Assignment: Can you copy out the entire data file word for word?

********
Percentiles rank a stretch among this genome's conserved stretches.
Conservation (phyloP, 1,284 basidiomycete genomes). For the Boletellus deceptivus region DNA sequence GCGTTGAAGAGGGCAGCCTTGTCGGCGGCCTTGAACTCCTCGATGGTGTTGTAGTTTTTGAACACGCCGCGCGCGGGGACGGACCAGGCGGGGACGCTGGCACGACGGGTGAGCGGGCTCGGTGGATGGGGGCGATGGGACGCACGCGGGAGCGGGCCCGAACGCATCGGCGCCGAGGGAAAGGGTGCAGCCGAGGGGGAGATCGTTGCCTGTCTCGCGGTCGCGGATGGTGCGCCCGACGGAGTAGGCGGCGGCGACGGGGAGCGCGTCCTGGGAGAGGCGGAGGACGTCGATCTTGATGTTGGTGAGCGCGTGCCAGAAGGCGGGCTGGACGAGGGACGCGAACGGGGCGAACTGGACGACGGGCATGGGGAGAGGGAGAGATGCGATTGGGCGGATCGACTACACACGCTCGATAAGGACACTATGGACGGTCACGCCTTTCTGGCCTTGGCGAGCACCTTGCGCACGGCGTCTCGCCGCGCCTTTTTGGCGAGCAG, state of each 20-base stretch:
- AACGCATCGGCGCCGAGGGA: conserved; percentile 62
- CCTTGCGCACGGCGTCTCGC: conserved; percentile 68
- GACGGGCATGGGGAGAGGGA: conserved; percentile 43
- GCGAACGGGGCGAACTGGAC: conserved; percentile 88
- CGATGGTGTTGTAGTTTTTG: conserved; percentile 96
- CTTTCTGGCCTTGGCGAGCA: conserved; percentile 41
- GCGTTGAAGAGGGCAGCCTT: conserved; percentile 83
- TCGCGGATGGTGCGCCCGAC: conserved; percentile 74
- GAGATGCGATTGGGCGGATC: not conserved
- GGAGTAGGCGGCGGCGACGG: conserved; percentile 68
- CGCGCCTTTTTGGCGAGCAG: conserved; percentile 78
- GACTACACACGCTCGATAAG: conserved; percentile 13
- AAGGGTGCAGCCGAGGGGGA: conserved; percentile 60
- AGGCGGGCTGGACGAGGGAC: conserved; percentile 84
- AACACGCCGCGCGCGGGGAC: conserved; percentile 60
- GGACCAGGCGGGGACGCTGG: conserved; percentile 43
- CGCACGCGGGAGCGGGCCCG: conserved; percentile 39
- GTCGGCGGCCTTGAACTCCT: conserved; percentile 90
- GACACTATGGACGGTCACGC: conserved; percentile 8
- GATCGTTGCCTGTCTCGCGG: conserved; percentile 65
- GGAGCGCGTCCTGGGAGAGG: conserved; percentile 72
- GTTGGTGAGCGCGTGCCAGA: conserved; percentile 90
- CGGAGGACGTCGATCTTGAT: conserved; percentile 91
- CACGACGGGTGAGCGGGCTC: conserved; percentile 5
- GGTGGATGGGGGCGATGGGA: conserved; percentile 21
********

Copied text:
Percentiles rank a stretch among this genome's conserved stretches.
Conservation (phyloP, 1,284 basidiomycete genomes). For the Boletellus deceptivus region DNA sequence GCGTTGAAGAGGGCAGCCTTGTCGGCGGCCTTGAACTCCTCGATGGTGTTGTAGTTTTTGAACACGCCGCGCGCGGGGACGGACCAGGCGGGGACGCTGGCACGACGGGTGAGCGGGCTCGGTGGATGGGGGCGATGGGACGCACGCGGGAGCGGGCCCGAACGCATCGGCGCCGAGGGAAAGGGTGCAGCCGAGGGGGAGATCGTTGCCTGTCTCGCGGTCGCGGATGGTGCGCCCGACGGAGTAGGCGGCGGCGACGGGGAGCGCGTCCTGGGAGAGGCGGAGGACGTCGATCTTGATGTTGGTGAGCGCGTGCCAGAAGGCGGGCTGGACGAGGGACGCGAACGGGGCGAACTGGACGACGGGCATGGGGAGAGGGAGAGATGCGATTGGGCGGATCGACTACACACGCTCGATAAGGACACTATGGACGGTCACGCCTTTCTGGCCTTGGCGAGCACCTTGCGCACGGCGTCTCGCCGCGCCTTTTTGGCGAGCAG, state of each 20-base stretch:
- AACGCATCGGCGCCGAGGGA: conserved; percentile 62
- CCTTGCGCACGGCGTCTCGC: conserved; percentile 68
- GACGGGCATGGGGAGAGGGA: conserved; percentile 43
- GCGAACGGGGCGAACTGGAC: conserved; percentile 88
- CGATGGTGTTGTAGTTTTTG: conserved; percentile 96
- CTTTCTGGCCTTGGCGAGCA: conserved; percentile 41
- GCGTTGAAGAGGGCAGCCTT: conserved; percentile 83
- TCGCGGATGGTGCGCCCGAC: conserved; percentile 74
- GAGATGCGATTGGGCGGATC: not conserved
- GGAGTAGGCGGCGGCGACGG: conserved; percentile 68
- CGCGCCTTTTTGGCGAGCAG: conserved; percentile 78
- GACTACACACGCTCGATAAG: conserved; percentile 13
- AAGGGTGCAGCCGAGGGGGA: conserved; percentile 60
- AGGCGGGCTGGACGAGGGAC: conserved; percentile 84
- AACACGCCGCGCGCGGGGAC: conserved; percentile 60
- GGACCAGGCGGGGACGCTGG: conserved; percentile 43
- CGCACGCGGGAGCGGGCCCG: conserved; percentile 39
- GTCGGCGGCCTTGAACTCCT: conserved; percentile 90
- GACACTATGGACGGTCACGC: conserved; percentile 8
- GATCGTTGCCTGTCTCGCGG: conserved; percentile 65
- GGAGCGCGTCCTGGGAGAGG: conserved; percentile 72
- GTTGGTGAGCGCGTGCCAGA: conserved; percentile 90
- CGGAGGACGTCGATCTTGAT: conserved; percentile 91
- CACGACGGGTGAGCGGGCTC: conserved; percentile 5
- GGTGGATGGGGGCGATGGGA: conserved; percentile 21